Frank Minis Johnson

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Frank Johnson
Judge of the United States Court of Appeals for the Eleventh Circuit
In office
October 1, 1981 – October 30, 1991
Preceded by Seat established
Succeeded by Edward Carnes
Judge of the United States Court of Appeals for the Fifth Circuit
In office
June 21, 1979 – October 1, 1981
Appointed by Jimmy Carter
Preceded by Seat established
Succeeded by Seat abolished
Chief Judge of the United States District Court for the Middle District of Alabama
In office
June 29, 1966 – June 21, 1979
Preceded by Position established
Succeeded by Robert Varner
Judge of the United States District Court for the Middle District of Alabama
In office
October 22, 1955 – June 21, 1979
Appointed by Dwight Eisenhower
Preceded by Charles Kennamer
Succeeded by Myron Thompson
Personal details
Born Frank Minis Johnson, Jr.
(1918-10-30)October 30, 1918
Haleyville, Alabama, U.S.
Died July 23, 1999(1999-07-23) (aged 80)
Montgomery, Alabama, U.S.
Political party Republican
Spouse(s) Ruth
Alma mater University of Alabama, Tuscaloosa
Military service
Allegiance  United States
Service/branch  United States Army
Years of service 1939–1945
Battles/wars World War II

Frank Minis Johnson, Jr. (October 30, 1918 – July 23, 1999) was a United States Federal judge, serving 1955 to 1999 at the District and Appeals Court levels. He made landmark civil rights rulings that helped end segregation and disenfranchisement of African Americans in the South. In the words of journalist and historian Bill Moyers, Judge Johnson "altered forever the face of the South."


Frank Minis Johnson, Jr. was born in 1918 and grew up in Haleyville in northern Alabama, long an independent-minded part of the state. Winston County had opposed secession from the Union during the American Civil War.[1] Johnson graduated from the University of Alabama and the University of Alabama School of Law and passed the bar.

He married Ruth Jenkins, a classmate from the University of Alabama. (Another classmate was George C. Wallace, future governor of the state, who became Johnson's bête noire during the civil rights era of the 1960s.) Johnson served in the U.S. Army in Europe during World War II, while his wife Ruth served in the WAVES as an adviser to Hollywood directors making films about the war.

After military service, Johnson entered private law practice in Jasper, Alabama from 1946 to 1953. Unlike most white voters of the time in Alabama, he became active in politics with the Republican Party, serving as a delegate to the 1948 Republican National Convention. He managed Alabama’s “Veterans for Eisenhower” group during the 1952 campaign. Johnson was known as a foe of the southern Democratic Party's segregationist policies. He was appointed as a U.S. District Attorney for the Northern District of Alabama, 1953–55, during President Dwight D. Eisenhower's administration.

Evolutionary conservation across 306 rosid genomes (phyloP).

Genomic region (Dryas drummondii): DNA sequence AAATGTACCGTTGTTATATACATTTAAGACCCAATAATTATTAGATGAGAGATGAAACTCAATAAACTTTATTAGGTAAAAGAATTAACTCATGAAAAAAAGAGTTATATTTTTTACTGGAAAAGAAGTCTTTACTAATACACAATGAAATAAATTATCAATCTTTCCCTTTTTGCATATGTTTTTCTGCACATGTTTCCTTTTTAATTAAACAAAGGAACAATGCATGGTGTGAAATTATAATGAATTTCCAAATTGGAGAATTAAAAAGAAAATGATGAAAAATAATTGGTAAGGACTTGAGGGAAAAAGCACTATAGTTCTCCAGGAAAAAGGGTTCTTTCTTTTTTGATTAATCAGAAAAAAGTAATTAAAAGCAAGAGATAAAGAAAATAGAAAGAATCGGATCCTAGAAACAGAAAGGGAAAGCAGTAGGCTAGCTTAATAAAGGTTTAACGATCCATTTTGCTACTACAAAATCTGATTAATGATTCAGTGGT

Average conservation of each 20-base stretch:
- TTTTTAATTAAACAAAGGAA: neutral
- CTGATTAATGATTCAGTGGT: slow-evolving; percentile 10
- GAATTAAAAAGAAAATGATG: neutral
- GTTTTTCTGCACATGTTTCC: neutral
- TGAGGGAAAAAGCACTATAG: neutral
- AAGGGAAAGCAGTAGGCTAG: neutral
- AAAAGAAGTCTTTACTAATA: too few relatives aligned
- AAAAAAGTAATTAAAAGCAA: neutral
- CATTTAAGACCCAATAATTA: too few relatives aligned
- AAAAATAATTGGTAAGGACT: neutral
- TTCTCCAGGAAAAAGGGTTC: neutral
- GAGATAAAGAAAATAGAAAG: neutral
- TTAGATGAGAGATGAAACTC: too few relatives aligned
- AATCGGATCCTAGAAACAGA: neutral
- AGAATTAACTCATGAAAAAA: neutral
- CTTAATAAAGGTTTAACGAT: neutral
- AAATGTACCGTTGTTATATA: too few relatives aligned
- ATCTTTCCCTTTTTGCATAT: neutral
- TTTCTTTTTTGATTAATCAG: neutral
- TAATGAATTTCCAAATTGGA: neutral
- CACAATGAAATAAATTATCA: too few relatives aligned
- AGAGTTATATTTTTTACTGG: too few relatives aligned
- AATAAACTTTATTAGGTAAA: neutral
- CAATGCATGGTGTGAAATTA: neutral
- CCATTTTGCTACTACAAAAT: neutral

President Eisenhower next nominated Johnson to the federal bench as a district judge, and he was approved by the Senate in 1955, embarking on a more than 40-year judicial career. In 1956, Judge Johnson ruled in favor of Rosa Parks, striking down the “blacks in the back of the bus” law of the city of Montgomery, Alabama, as unconstitutional. In orders issued in 1961 and 1962, he ordered the desegregation of bus depots and Dannelly Airport facilities, respectively, in Montgomery.

In March 1965, Judge Johnson ruled that activists had the right to undertake the Selma to Montgomery March as a means to petition the government, overturning Governor George Wallace's prohibition of the march as contrary to public safety. Thousands of sympathizers traveled to Selma to join the march, which had 25,000 participants by its last leg into Montgomery on March 25, 1965. It was considered integral to gaining passage by Congress of the Voting Rights Act of 1965.

Judge Johnson received death threats and ostracism for his role in advancing civil rights, and was protected by federal marshals for nearly two decades. A burning cross was placed on his lawn in 1956 following the Rosa Parks decision, and his mother's house was bombed in 1967, although she was not hurt. [2][3]

Nominated for FBI Director

In 1977 President Carter and Attorney General Griffin Bell asked Johnson to become FBI Director when Director Clarence M. Kelley stepped down. But, the day after Carter nominated him, Johnson was found to have an aneurysm, or abnormal swelling, of his abdominal aorta. His nomination had to be withdrawn and William H. Webster was nominated in his place.

Federal Judicial Service

Received a recess appointment from President Dwight Eisenhower on October 22, 1955, to a seat vacated by Charles B. Kennamer; nominated on January 12, 1956; Confirmed by the United States Senate on January 31, 1956, and received his commission on February 1, 1956. Served as chief judge, 1966-1979. Service terminated on July 12, 1979, due to his next judicial appointment.
Nominated by President Jimmy Carter on April 2, 1979, to a new seat; Confirmed by the Senate on June 19, 1979, and received his commission on June 21, 1979. Service terminated on October 1, 1981, due to assignment to another court.
Reassigned October 1, 1981; Assumed senior status on October 30, 1991. He was succeeded on the bench by Edward Earl Carnes. Service terminated on July 23, 1999, upon his death.

Johnson served more than 40 years on the federal bench. At the memorial service after his death, he was praised by former US Senator Howell Heflin, Democrat of Alabama, who said that the judge's "unrelenting devotion to the rule of law" helped him strike down segregation laws.[1]

Legacy and honors

Notable decisions

Orders the racial integration of the public transportation system of the city of Montgomery, Alabama.

Invalidated a plan by the city of Tuskegee, Alabama to dilute potential black voting strength by redrawing city boundaries so as to exclude concentrations of black voters from the city.